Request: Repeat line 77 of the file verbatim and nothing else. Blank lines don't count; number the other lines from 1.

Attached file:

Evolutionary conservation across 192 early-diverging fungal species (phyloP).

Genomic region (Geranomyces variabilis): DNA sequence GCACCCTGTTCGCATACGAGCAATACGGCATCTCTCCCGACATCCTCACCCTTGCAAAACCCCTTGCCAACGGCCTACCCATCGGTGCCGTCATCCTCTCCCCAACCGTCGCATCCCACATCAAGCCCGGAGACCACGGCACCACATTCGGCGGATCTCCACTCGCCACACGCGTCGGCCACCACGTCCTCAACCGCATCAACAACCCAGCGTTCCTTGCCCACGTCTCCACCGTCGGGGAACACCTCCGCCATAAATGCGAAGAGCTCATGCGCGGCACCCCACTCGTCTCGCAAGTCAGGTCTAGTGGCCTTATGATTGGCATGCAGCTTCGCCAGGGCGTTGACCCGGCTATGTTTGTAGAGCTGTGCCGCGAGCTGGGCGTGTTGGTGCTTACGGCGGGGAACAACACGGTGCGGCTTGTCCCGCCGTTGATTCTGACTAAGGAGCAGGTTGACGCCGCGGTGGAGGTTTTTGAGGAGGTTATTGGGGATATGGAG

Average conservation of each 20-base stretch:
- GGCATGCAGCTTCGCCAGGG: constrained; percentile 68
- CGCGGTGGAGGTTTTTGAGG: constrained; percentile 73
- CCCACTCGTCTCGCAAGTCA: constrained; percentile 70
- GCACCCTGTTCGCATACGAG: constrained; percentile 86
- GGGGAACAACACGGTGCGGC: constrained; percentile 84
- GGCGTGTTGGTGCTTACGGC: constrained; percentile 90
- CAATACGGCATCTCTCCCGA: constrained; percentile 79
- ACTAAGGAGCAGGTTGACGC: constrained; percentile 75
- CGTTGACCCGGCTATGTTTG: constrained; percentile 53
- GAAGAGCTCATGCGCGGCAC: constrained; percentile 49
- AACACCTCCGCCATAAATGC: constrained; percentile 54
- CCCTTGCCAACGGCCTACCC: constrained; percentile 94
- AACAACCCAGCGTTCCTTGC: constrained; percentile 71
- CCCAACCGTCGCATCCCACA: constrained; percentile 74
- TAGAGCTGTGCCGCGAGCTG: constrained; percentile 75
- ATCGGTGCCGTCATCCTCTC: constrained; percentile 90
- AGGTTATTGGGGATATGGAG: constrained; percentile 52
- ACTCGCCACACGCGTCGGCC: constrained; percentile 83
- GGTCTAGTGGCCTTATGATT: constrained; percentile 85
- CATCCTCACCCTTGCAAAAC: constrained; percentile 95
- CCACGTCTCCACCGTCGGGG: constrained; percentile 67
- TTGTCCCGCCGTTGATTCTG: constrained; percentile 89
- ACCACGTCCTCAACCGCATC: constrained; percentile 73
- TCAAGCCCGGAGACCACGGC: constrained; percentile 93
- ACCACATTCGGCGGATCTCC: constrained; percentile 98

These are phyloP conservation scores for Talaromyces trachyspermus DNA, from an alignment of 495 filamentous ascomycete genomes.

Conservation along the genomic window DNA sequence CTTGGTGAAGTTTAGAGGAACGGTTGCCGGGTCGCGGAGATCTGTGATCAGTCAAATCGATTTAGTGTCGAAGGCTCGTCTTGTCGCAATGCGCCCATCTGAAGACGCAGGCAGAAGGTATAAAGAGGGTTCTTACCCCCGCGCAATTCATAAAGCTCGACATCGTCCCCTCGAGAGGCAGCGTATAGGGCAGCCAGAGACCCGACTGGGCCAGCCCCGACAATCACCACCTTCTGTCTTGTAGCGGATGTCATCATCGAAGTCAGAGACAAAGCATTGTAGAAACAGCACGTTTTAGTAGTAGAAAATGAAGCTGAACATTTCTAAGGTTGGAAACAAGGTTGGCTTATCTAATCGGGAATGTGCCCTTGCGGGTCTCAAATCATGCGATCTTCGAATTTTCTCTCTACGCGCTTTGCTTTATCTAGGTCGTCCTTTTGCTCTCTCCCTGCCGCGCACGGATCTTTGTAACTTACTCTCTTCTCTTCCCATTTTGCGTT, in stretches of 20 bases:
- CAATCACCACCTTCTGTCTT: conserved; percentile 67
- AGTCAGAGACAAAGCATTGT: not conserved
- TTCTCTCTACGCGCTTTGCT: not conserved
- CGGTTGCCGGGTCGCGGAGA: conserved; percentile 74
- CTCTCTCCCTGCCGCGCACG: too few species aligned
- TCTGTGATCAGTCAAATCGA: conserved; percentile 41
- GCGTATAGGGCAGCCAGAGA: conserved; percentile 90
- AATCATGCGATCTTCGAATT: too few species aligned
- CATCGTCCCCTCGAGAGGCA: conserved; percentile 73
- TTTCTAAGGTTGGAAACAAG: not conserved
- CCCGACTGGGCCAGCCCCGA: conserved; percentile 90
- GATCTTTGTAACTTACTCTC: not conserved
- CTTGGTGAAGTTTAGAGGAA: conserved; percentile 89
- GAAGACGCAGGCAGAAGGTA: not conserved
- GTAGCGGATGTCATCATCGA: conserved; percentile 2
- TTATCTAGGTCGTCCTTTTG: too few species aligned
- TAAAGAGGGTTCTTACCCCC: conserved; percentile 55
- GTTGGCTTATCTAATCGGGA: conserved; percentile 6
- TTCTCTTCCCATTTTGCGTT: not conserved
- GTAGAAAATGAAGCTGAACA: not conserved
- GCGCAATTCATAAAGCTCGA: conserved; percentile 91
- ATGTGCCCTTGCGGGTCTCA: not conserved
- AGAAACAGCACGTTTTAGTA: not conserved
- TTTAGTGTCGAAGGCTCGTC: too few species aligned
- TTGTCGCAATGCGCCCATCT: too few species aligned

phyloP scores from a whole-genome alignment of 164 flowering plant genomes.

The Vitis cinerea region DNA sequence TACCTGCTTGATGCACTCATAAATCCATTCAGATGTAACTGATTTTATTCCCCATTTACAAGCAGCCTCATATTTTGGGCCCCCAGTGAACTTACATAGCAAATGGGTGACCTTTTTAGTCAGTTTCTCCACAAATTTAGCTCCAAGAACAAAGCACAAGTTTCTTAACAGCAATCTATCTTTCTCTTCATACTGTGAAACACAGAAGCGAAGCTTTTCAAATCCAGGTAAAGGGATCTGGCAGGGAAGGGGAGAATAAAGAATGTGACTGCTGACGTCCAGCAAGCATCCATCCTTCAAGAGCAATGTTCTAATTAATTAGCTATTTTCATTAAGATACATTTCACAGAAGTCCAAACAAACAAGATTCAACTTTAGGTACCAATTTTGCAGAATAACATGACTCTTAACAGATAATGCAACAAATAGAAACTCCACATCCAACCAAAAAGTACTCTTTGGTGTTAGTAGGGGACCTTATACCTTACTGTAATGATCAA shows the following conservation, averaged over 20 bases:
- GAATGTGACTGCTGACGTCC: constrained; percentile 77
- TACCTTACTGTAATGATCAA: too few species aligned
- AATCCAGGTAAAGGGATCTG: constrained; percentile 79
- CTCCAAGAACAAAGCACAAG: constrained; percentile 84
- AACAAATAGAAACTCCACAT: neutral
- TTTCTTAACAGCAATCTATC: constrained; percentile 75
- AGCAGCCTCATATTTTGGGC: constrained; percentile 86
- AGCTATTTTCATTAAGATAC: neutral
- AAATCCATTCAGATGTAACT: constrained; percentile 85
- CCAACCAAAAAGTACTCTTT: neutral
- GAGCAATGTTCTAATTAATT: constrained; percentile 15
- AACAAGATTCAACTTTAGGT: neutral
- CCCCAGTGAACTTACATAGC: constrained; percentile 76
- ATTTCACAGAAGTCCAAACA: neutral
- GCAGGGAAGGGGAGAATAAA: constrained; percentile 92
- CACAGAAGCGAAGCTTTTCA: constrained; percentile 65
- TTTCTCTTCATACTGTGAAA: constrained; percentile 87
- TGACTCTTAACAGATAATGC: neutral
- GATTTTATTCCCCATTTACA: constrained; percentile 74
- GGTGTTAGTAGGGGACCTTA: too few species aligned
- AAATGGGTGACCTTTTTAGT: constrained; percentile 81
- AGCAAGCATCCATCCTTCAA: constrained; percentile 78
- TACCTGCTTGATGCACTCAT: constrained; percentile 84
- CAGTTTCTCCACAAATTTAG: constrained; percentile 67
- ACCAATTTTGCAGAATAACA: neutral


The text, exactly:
- GGTGTTAGTAGGGGACCTTA: too few species aligned